Organizations Against ISDS

ISDS is primarily written by multinational corporations and their lobbyists and embedded like a Trojan horse into investment treaties during secret negotiation phases. Even politicians, let alone labor organizations, non-profit organizations, advocacy and civil society groups are excluded. So it is pretty safe to assume that the provisions are written for the sole benefits of multinationals.

As details of the ISDS provisions become publicly known, more and more organizations and the general public are alarmed and become opposed to it.

Here are a few snippets.

First the people

Organized by trade unions, environmental groups, NGOs and anti-globalization groups, 250,000 Germans marched against TTIP/ISDS in Berlin (link). Similar rallies also took place in other cities all across Europe.

The largest ever survey conducted by the EU revealed that the vast majority of replies, around 145,000 (or 97%) submitted by the citizens were against TTIP.  In addition, the Commission received individual replies from more than 3,000 individuals and some 450 organisations representing a wide spectrum of EU civil society, including NGOs, business organisations, trade unions, consumer groups, law firms and academics. (link)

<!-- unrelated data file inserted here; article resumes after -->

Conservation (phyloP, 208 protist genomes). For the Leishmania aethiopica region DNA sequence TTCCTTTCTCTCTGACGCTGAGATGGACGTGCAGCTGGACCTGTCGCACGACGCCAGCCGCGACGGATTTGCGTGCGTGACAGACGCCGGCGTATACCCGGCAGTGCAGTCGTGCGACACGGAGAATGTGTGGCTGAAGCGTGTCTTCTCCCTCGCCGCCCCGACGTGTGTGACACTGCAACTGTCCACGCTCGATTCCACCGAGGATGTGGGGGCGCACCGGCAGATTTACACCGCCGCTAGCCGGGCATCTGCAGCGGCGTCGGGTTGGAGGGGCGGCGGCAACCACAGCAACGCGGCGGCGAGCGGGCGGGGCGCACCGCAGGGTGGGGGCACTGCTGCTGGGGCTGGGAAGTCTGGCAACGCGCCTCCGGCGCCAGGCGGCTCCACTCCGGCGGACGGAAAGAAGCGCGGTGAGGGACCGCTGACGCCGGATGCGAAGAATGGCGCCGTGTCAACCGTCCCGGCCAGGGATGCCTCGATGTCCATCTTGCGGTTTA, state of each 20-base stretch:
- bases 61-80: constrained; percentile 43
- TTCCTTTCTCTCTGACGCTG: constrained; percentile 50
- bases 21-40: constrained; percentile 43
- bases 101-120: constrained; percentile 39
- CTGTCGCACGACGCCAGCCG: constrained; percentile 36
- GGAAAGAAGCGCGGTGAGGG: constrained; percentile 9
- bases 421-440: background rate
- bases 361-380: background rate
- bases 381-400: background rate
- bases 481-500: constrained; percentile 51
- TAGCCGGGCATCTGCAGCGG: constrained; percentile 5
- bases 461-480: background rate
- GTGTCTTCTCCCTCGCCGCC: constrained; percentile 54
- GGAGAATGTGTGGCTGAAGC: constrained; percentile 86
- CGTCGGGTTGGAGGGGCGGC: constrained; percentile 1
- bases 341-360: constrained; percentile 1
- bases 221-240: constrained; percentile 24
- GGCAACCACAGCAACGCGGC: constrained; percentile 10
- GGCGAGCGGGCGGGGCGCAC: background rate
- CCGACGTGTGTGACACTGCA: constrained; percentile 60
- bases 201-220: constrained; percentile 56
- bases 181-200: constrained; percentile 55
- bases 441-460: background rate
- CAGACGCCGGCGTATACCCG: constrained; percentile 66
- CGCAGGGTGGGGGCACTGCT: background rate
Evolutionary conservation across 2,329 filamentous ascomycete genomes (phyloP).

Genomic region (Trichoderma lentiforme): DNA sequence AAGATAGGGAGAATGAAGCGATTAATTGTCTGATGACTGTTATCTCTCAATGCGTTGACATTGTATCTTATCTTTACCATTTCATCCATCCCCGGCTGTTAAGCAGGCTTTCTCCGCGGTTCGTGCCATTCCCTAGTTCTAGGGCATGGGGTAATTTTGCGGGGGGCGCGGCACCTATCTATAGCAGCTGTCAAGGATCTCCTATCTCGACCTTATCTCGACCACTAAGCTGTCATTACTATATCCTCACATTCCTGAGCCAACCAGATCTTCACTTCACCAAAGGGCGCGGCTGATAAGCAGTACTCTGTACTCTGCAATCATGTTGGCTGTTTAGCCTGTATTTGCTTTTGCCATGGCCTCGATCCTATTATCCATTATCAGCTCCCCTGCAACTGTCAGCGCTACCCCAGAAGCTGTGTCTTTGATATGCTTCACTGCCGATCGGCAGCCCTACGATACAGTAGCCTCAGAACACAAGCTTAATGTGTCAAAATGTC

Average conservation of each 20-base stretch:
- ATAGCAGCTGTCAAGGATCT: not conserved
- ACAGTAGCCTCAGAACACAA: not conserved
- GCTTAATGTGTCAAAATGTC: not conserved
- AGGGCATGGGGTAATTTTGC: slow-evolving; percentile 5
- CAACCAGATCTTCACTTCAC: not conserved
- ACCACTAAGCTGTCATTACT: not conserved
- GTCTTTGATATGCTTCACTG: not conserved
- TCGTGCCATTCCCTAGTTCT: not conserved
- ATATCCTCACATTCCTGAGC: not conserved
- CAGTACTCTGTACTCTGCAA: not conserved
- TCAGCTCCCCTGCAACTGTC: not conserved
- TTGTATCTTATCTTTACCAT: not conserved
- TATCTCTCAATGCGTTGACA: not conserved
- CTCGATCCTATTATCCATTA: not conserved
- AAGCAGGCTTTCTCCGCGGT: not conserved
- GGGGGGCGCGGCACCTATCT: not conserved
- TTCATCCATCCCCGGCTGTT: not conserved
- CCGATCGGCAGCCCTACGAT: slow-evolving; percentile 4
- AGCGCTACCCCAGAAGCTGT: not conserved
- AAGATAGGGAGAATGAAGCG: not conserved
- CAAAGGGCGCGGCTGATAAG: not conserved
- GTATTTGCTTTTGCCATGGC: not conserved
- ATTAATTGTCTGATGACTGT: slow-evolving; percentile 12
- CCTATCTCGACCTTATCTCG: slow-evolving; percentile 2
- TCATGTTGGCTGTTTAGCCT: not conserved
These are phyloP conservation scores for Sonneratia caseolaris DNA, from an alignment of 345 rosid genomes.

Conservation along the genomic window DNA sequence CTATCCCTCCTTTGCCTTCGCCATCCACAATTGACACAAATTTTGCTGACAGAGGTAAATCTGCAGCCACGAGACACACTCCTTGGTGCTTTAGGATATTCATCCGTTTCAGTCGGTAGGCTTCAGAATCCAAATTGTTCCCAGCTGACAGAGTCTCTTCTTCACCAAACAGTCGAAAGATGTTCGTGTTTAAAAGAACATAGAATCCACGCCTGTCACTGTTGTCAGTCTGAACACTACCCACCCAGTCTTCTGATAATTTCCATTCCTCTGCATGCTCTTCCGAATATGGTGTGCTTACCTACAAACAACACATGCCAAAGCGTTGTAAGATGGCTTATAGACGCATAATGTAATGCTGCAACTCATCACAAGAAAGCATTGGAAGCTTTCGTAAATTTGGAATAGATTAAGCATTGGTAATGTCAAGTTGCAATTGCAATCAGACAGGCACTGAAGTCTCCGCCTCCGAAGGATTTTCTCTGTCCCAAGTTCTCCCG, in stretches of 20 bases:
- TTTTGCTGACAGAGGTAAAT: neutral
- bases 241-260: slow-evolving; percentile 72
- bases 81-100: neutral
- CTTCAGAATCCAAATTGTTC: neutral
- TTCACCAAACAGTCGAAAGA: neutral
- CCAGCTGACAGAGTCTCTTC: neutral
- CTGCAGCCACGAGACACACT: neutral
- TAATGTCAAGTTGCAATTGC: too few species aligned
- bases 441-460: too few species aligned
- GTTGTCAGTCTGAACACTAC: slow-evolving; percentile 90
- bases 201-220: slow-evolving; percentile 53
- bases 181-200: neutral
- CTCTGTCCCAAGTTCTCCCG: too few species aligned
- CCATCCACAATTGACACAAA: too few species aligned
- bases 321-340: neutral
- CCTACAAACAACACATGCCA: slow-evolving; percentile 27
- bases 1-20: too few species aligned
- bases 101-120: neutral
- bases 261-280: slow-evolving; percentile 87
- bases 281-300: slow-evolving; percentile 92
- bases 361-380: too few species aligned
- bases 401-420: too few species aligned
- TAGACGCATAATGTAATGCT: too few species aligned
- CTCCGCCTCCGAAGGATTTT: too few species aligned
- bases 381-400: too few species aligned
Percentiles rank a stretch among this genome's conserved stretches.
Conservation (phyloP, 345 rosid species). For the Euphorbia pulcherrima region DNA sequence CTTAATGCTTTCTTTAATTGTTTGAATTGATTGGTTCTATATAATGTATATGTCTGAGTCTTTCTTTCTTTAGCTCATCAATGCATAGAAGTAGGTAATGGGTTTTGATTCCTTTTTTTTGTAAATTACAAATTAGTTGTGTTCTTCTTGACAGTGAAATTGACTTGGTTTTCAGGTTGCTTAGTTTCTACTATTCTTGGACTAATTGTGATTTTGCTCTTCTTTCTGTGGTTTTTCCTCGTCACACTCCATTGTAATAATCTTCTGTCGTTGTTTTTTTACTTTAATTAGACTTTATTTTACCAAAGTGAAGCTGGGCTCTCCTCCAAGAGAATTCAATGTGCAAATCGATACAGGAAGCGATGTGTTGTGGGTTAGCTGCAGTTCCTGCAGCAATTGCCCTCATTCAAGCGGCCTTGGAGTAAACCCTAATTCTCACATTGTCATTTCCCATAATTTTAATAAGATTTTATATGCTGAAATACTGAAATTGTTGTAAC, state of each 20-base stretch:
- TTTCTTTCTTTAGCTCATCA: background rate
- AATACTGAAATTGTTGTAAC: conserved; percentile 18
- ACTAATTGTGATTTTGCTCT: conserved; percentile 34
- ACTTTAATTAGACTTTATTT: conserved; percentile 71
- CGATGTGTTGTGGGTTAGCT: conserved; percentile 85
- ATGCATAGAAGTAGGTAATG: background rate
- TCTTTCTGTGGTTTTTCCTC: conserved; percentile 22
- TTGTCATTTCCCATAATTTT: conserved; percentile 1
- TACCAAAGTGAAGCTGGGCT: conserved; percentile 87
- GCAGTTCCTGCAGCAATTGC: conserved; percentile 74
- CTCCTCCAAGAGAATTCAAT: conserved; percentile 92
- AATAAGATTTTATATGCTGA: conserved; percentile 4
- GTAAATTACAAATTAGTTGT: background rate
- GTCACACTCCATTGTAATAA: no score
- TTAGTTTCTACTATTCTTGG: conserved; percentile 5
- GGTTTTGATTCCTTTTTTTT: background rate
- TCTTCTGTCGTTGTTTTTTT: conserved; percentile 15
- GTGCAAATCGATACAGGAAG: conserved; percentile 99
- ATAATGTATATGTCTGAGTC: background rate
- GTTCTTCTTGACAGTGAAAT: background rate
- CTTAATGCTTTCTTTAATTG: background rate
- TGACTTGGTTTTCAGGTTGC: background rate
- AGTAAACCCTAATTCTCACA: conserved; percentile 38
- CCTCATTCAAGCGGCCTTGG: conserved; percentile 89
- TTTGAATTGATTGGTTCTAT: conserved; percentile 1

Stop-TTIP, a European citizens’ initiative against TTIP and CETA, has collected over 3.4 million signatures as of this writing, the largest collection of signatures ever.

Small and Medium Enterprises (SME)

A growing rank of time-pressed SME owners across Europe are spending precious time to organize and speak out against the TTIP.

SME owners in Britain have formed the Business Against TTIP initiative, spearheaded by Titus Sharpe, 2015 Entrepreneur of the Year, who has this to say:

We know that TTIP means our higher European standards are under threat undermining the social, health and environmental standards that we enjoy in Europe.

And we believe that our democracy itself is under threat: through the “investor-state dispute settlement” (ISDS) process, US companies will be given a special private justice system where they can challenge any new laws in Europe affecting their profits. (link)

The German association of medium-sized enterprises (Bundesverband mittelständische Wirtschaft), the country’s mostly family-run SME sector which represents 99% of firms in the country, is adamantly opposed to the trade deals. 94% of the owners complained about the lack of information while 50% felt their interests were being endangered, according to a recent survey. (link)

BmW , considers ISDS in TTIP “unnecessary” and “strictly rejects” it because the proposed provisions “discriminate against medium-sized businesses, undermine the rule of law and are therefore at the expense of the EU member states,” (link)

Advocacy groups and NGOs

Over 100 Canadian and EU groups strongly oppose the dangerous ‘investors’ rights’ in CETA, including among the Canadian ones the Canadian Union of Postal Workers (CUPW), Canadian Union of Public Employees (CUPE), Communications Workers of America (CWA) Canada, Council of Canadians and National Farmers Union (link)

Dozens of environmental advocacy groups, led by the Sierra Club, sent a letter to the US Congress urging it to reject ISDS and the TPP. (link)

Local municipalities